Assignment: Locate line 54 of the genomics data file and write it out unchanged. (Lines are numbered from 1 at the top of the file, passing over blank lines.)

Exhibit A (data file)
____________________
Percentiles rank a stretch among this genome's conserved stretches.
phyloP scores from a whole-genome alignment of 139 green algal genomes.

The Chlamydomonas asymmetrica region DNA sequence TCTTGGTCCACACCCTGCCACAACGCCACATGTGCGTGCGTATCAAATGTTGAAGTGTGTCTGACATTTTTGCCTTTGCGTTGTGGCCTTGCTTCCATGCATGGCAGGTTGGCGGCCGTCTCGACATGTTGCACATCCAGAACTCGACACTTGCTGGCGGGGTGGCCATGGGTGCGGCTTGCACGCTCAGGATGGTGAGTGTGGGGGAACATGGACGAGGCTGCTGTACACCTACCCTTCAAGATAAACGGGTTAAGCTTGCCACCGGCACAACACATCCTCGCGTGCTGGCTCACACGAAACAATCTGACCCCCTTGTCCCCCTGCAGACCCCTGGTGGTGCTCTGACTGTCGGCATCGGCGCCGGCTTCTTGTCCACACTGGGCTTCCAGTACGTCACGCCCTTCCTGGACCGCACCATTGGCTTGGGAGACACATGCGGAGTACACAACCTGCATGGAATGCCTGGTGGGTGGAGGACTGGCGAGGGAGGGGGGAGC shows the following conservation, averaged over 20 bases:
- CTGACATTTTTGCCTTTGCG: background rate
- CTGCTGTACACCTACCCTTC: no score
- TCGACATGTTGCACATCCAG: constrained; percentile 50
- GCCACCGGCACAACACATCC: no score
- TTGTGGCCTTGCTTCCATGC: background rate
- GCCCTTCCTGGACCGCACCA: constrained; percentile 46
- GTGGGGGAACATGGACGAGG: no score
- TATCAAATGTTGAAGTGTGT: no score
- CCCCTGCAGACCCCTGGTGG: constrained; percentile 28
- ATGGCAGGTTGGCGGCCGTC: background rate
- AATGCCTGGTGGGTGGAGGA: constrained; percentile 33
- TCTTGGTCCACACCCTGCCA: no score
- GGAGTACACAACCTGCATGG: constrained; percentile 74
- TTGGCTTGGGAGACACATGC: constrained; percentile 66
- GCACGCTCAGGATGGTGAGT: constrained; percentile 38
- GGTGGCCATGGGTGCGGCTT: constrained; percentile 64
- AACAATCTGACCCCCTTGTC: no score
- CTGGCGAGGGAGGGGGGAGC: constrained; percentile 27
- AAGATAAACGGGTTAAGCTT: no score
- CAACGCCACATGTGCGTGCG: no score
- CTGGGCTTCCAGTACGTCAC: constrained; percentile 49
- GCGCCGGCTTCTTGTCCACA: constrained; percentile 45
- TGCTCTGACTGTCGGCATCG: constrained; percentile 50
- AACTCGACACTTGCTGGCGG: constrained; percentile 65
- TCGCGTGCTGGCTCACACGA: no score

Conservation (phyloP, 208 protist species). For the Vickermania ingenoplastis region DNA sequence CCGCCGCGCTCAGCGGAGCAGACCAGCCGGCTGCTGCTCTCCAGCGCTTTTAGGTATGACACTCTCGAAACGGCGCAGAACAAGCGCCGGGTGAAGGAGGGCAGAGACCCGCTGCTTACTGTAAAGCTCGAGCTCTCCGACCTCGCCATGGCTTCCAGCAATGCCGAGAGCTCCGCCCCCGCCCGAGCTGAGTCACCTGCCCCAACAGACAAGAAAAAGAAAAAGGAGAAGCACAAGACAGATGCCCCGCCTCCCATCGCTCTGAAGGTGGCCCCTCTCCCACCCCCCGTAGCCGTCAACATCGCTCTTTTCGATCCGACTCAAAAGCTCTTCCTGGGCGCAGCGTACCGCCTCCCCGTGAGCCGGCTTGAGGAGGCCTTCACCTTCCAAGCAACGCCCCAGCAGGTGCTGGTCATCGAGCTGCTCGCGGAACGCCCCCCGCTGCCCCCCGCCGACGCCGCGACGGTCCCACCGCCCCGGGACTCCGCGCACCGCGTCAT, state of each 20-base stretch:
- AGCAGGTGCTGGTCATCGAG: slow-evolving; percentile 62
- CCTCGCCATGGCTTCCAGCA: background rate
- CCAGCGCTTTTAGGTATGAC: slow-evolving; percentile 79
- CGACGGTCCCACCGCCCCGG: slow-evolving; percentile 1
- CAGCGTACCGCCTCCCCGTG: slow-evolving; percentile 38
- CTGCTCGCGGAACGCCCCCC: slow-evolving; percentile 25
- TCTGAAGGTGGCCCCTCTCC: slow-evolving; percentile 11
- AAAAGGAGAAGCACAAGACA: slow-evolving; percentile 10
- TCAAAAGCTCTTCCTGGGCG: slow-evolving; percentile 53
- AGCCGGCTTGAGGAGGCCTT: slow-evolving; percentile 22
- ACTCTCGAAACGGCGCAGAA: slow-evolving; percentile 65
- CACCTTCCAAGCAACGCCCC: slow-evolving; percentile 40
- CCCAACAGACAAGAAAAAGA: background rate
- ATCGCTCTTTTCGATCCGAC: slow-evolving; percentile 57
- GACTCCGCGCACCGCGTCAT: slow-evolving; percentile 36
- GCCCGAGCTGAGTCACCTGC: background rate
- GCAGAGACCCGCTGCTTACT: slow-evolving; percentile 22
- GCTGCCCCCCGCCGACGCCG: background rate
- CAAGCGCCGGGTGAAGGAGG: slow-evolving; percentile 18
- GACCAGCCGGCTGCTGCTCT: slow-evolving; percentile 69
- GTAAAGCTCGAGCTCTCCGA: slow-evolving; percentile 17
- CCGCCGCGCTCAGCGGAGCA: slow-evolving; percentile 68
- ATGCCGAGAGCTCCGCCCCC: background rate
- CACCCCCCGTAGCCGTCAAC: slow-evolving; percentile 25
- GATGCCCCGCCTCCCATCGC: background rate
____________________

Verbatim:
- GATGCCCCGCCTCCCATCGC: background rate